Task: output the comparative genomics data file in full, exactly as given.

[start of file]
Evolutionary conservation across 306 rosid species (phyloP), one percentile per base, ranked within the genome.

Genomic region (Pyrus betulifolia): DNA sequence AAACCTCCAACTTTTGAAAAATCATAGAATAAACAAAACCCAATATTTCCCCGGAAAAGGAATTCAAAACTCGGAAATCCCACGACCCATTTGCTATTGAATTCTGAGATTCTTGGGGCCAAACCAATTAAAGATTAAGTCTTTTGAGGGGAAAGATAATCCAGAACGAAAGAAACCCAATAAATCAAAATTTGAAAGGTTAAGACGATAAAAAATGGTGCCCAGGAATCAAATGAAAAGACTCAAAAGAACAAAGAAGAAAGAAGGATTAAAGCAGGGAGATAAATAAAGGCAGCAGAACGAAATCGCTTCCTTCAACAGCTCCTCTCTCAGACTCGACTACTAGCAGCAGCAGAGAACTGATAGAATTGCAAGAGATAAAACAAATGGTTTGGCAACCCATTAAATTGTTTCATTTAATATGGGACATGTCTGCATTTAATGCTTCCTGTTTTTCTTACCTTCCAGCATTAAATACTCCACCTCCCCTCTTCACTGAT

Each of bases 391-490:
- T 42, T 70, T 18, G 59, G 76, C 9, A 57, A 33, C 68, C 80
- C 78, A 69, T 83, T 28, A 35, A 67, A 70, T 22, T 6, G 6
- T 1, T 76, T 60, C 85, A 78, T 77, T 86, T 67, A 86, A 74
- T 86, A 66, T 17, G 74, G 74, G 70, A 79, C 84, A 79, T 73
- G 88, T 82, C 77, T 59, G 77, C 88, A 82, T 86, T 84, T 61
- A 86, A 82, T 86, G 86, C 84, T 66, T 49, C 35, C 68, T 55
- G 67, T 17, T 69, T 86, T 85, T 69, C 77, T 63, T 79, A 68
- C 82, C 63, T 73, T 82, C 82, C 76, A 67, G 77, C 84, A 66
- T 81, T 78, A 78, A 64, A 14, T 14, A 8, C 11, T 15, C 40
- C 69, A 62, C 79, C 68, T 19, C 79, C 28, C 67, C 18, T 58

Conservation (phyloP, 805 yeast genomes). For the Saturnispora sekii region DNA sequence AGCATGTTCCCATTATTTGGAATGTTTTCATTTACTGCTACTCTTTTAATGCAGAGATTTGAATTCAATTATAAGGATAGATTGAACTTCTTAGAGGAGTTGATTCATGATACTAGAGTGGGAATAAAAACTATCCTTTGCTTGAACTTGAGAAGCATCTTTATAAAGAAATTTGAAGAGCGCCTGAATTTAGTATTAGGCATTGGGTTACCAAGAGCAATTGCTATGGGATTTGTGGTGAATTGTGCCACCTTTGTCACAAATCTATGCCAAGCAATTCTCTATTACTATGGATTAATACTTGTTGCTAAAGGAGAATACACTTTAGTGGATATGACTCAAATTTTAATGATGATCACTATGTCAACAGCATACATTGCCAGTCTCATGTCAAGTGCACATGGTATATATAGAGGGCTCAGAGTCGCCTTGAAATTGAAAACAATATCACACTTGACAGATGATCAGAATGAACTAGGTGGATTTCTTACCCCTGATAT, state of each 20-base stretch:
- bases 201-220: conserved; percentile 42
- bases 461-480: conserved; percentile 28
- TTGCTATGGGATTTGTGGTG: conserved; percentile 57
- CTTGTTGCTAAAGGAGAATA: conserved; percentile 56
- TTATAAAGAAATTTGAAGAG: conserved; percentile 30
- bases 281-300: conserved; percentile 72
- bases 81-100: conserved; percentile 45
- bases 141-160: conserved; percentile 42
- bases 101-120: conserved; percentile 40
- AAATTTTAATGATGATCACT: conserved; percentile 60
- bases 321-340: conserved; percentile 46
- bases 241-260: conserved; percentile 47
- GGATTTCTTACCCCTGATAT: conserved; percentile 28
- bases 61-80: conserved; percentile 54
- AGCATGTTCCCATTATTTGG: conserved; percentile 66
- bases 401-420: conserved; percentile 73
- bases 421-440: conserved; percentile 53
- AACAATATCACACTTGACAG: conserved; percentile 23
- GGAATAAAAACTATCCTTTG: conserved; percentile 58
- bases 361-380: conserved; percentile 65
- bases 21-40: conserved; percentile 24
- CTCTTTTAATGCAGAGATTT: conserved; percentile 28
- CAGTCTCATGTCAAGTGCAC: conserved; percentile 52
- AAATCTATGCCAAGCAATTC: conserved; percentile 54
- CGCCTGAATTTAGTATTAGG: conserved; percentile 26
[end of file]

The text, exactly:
Evolutionary conservation across 306 rosid species (phyloP), one percentile per base, ranked within the genome.

Genomic region (Pyrus betulifolia): DNA sequence AAACCTCCAACTTTTGAAAAATCATAGAATAAACAAAACCCAATATTTCCCCGGAAAAGGAATTCAAAACTCGGAAATCCCACGACCCATTTGCTATTGAATTCTGAGATTCTTGGGGCCAAACCAATTAAAGATTAAGTCTTTTGAGGGGAAAGATAATCCAGAACGAAAGAAACCCAATAAATCAAAATTTGAAAGGTTAAGACGATAAAAAATGGTGCCCAGGAATCAAATGAAAAGACTCAAAAGAACAAAGAAGAAAGAAGGATTAAAGCAGGGAGATAAATAAAGGCAGCAGAACGAAATCGCTTCCTTCAACAGCTCCTCTCTCAGACTCGACTACTAGCAGCAGCAGAGAACTGATAGAATTGCAAGAGATAAAACAAATGGTTTGGCAACCCATTAAATTGTTTCATTTAATATGGGACATGTCTGCATTTAATGCTTCCTGTTTTTCTTACCTTCCAGCATTAAATACTCCACCTCCCCTCTTCACTGAT

Each of bases 391-490:
- T 42, T 70, T 18, G 59, G 76, C 9, A 57, A 33, C 68, C 80
- C 78, A 69, T 83, T 28, A 35, A 67, A 70, T 22, T 6, G 6
- T 1, T 76, T 60, C 85, A 78, T 77, T 86, T 67, A 86, A 74
- T 86, A 66, T 17, G 74, G 74, G 70, A 79, C 84, A 79, T 73
- G 88, T 82, C 77, T 59, G 77, C 88, A 82, T 86, T 84, T 61
- A 86, A 82, T 86, G 86, C 84, T 66, T 49, C 35, C 68, T 55
- G 67, T 17, T 69, T 86, T 85, T 69, C 77, T 63, T 79, A 68
- C 82, C 63, T 73, T 82, C 82, C 76, A 67, G 77, C 84, A 66
- T 81, T 78, A 78, A 64, A 14, T 14, A 8, C 11, T 15, C 40
- C 69, A 62, C 79, C 68, T 19, C 79, C 28, C 67, C 18, T 58

Conservation (phyloP, 805 yeast genomes). For the Saturnispora sekii region DNA sequence AGCATGTTCCCATTATTTGGAATGTTTTCATTTACTGCTACTCTTTTAATGCAGAGATTTGAATTCAATTATAAGGATAGATTGAACTTCTTAGAGGAGTTGATTCATGATACTAGAGTGGGAATAAAAACTATCCTTTGCTTGAACTTGAGAAGCATCTTTATAAAGAAATTTGAAGAGCGCCTGAATTTAGTATTAGGCATTGGGTTACCAAGAGCAATTGCTATGGGATTTGTGGTGAATTGTGCCACCTTTGTCACAAATCTATGCCAAGCAATTCTCTATTACTATGGATTAATACTTGTTGCTAAAGGAGAATACACTTTAGTGGATATGACTCAAATTTTAATGATGATCACTATGTCAACAGCATACATTGCCAGTCTCATGTCAAGTGCACATGGTATATATAGAGGGCTCAGAGTCGCCTTGAAATTGAAAACAATATCACACTTGACAGATGATCAGAATGAACTAGGTGGATTTCTTACCCCTGATAT, state of each 20-base stretch:
- bases 201-220: conserved; percentile 42
- bases 461-480: conserved; percentile 28
- TTGCTATGGGATTTGTGGTG: conserved; percentile 57
- CTTGTTGCTAAAGGAGAATA: conserved; percentile 56
- TTATAAAGAAATTTGAAGAG: conserved; percentile 30
- bases 281-300: conserved; percentile 72
- bases 81-100: conserved; percentile 45
- bases 141-160: conserved; percentile 42
- bases 101-120: conserved; percentile 40
- AAATTTTAATGATGATCACT: conserved; percentile 60
- bases 321-340: conserved; percentile 46
- bases 241-260: conserved; percentile 47
- GGATTTCTTACCCCTGATAT: conserved; percentile 28
- bases 61-80: conserved; percentile 54
- AGCATGTTCCCATTATTTGG: conserved; percentile 66
- bases 401-420: conserved; percentile 73
- bases 421-440: conserved; percentile 53
- AACAATATCACACTTGACAG: conserved; percentile 23
- GGAATAAAAACTATCCTTTG: conserved; percentile 58
- bases 361-380: conserved; percentile 65
- bases 21-40: conserved; percentile 24
- CTCTTTTAATGCAGAGATTT: conserved; percentile 28
- CAGTCTCATGTCAAGTGCAC: conserved; percentile 52
- AAATCTATGCCAAGCAATTC: conserved; percentile 54
- CGCCTGAATTTAGTATTAGG: conserved; percentile 26